CTOs need to stay current with technology standards and security threats. They must also be good at developing and executing strategies to keep ahead of these standards and threats. As it happens, these are all things that full-service IT companies like Data Yard do by nature. 

Because of thisIT companies are regularly used to handle the responsibilities typically associated with a CTO. 

By utilizing a third-party IT company, you can have access to a higher level of knowledge and skills for less than an executive role would cost you. It’s also scalable, so you only pay for the amount of work that you need. As your company grows, the level of service provided by your IT partner can grow with you. 

At Data Yard, our AYS (At-Your-Service) solutions allow us to operate as a partner of your business. We provide strategic support including big-picture planning, infrastructure management, security implementation, on-going support, and more. 

We also fit into your business where you need us to. Whether you need us to act as your CTO and IT department or you need us to assist an in-house IT team, we have you covered. The responsibilities of a CTO are very important to a modern business, but that doesn’t mean you have to strain your budget on a single position.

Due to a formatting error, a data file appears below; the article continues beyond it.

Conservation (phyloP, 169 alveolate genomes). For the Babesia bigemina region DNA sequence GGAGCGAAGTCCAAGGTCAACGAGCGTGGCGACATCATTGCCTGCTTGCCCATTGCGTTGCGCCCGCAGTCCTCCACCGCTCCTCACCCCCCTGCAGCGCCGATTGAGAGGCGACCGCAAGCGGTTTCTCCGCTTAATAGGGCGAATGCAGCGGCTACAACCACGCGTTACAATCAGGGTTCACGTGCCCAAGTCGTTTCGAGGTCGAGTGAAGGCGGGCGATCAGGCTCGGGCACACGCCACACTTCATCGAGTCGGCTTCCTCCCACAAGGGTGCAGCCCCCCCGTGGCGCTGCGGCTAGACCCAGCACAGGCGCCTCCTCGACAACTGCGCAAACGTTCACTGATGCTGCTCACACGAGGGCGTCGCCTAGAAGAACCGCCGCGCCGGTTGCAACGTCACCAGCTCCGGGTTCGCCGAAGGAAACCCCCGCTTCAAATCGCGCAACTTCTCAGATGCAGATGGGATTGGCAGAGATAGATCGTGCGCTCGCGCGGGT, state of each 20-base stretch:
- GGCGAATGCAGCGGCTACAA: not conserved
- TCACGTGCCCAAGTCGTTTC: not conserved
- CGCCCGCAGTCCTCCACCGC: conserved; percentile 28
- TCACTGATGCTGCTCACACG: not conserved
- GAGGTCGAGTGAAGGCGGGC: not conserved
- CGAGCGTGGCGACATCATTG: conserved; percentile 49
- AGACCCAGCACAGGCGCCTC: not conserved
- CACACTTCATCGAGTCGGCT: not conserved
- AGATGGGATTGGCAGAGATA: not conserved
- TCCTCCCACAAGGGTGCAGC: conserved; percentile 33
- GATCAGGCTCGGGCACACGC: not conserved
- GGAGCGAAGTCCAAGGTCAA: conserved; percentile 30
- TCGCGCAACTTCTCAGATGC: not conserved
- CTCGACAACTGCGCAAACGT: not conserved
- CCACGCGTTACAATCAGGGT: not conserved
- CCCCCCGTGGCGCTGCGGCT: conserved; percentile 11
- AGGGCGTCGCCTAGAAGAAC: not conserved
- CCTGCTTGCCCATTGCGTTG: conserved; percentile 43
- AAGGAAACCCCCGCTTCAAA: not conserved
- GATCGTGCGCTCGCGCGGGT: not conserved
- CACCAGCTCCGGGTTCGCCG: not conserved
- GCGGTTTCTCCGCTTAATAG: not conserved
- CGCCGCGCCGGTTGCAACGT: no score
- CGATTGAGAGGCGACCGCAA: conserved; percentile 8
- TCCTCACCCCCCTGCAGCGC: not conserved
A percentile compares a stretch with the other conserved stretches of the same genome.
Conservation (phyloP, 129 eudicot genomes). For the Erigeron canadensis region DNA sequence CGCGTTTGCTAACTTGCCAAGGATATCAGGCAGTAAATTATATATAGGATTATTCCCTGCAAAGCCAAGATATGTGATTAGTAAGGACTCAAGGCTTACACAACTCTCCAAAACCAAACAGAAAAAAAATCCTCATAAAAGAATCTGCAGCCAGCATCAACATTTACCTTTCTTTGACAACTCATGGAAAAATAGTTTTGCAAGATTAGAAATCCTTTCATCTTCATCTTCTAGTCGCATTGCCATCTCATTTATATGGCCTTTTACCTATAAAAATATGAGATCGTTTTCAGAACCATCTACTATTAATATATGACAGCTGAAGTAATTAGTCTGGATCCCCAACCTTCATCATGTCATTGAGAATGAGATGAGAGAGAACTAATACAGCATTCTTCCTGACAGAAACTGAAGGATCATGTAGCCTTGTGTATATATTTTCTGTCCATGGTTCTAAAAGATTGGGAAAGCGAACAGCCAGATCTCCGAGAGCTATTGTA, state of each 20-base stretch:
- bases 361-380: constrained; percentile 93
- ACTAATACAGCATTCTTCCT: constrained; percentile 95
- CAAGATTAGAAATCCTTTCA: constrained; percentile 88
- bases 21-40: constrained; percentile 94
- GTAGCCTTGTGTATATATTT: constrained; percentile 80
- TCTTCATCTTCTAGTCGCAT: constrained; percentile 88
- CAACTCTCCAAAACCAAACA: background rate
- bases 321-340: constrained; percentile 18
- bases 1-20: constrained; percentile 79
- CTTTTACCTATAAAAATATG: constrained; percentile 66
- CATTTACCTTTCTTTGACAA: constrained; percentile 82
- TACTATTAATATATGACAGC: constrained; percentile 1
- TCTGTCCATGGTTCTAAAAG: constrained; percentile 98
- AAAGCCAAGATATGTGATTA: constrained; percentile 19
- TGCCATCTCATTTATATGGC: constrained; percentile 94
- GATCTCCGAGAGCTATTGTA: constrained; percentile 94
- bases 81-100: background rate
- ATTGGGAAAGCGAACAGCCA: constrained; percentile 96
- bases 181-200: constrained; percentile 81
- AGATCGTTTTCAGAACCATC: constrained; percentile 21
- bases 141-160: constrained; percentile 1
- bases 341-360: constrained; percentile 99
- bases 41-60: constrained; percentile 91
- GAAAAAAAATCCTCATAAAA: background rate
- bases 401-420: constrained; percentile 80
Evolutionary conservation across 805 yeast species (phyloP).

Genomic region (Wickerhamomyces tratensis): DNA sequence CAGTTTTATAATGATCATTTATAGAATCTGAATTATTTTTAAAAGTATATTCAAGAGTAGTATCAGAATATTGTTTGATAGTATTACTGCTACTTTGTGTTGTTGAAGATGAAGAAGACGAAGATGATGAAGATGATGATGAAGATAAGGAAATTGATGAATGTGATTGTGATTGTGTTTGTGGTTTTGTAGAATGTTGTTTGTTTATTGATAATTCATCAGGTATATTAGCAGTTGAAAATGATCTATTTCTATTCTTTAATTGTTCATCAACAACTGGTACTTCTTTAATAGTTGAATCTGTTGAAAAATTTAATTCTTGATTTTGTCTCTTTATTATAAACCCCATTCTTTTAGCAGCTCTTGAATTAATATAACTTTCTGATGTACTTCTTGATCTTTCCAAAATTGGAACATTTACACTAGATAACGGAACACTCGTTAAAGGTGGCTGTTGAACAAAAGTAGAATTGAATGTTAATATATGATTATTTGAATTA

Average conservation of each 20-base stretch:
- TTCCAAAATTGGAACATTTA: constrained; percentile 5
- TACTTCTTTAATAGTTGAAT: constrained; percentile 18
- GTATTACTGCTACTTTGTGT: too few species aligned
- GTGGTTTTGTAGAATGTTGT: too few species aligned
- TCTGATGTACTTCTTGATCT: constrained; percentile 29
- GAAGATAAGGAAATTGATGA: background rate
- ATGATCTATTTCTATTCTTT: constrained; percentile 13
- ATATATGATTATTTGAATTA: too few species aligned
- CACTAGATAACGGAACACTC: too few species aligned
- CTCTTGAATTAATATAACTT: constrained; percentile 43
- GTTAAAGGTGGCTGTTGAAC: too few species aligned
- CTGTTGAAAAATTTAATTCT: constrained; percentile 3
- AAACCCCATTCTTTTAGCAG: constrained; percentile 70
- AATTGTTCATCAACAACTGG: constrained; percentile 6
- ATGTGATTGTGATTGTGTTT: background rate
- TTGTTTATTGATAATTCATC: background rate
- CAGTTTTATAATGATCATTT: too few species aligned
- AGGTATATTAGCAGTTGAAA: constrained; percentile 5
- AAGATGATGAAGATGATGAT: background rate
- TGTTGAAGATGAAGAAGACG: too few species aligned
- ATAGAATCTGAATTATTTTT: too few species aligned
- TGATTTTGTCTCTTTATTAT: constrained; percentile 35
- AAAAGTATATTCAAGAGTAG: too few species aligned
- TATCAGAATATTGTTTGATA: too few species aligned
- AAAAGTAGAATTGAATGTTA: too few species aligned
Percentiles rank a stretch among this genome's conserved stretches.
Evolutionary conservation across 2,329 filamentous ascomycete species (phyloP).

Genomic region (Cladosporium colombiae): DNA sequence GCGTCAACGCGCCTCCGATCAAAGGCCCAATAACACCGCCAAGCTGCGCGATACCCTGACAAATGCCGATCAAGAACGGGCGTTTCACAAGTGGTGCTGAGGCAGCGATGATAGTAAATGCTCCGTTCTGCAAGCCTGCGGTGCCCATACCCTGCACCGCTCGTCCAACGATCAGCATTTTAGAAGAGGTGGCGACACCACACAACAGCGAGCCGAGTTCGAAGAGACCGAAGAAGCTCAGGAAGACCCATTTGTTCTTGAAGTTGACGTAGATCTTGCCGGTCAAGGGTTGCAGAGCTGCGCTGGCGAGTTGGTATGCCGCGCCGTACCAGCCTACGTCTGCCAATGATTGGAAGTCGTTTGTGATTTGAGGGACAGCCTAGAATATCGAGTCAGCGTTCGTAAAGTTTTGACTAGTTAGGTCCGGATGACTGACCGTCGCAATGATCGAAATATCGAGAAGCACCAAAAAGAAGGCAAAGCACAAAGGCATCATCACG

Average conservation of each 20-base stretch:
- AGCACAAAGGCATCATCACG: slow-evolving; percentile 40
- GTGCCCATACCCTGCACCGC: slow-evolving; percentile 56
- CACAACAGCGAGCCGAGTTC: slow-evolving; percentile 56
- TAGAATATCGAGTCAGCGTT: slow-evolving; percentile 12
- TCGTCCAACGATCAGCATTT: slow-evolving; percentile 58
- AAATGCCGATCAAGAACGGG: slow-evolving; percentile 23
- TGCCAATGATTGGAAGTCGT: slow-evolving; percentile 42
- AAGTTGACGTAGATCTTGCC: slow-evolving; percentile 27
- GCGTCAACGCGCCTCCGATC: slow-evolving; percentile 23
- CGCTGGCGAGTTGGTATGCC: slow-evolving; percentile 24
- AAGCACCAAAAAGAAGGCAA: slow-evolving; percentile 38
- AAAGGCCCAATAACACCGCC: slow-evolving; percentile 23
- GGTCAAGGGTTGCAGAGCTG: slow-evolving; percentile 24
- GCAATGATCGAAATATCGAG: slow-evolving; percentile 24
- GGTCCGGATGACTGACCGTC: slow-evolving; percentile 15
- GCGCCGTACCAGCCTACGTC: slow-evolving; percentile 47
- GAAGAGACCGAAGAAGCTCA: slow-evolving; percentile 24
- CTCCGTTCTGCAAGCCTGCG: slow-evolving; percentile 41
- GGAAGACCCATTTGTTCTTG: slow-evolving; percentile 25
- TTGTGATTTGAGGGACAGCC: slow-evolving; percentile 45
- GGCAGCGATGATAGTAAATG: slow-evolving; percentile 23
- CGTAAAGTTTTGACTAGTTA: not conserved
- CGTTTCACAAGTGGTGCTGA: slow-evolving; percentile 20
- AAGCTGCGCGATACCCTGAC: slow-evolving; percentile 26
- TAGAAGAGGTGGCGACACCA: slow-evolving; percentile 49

Instead, contact Data Yard. Our IT consultants in Dayton, Ohio are happy to help you figure out how we can better serve your business. 

We Are At Your Service

LEARN MORE ABOUT OUR AYS SOLUTIONS


Deciding Between Colocation vs. In-House Hosting

Cloud-based hosting is the go-to option for many businesses, large and small. It provides great flexibility while keeping things simple. Sometimes, however, you need your own server equipment. Whether it’s to meet compliancy needs, maximize control, or simply because you prefer to own instead of rent, there is still very much a place for physical hosting in today’s cloud-based world. 

However, if you own your own equipment, that means you’ll need to house and power it. While a server is essentially just a computer, it comes with some critical requirements: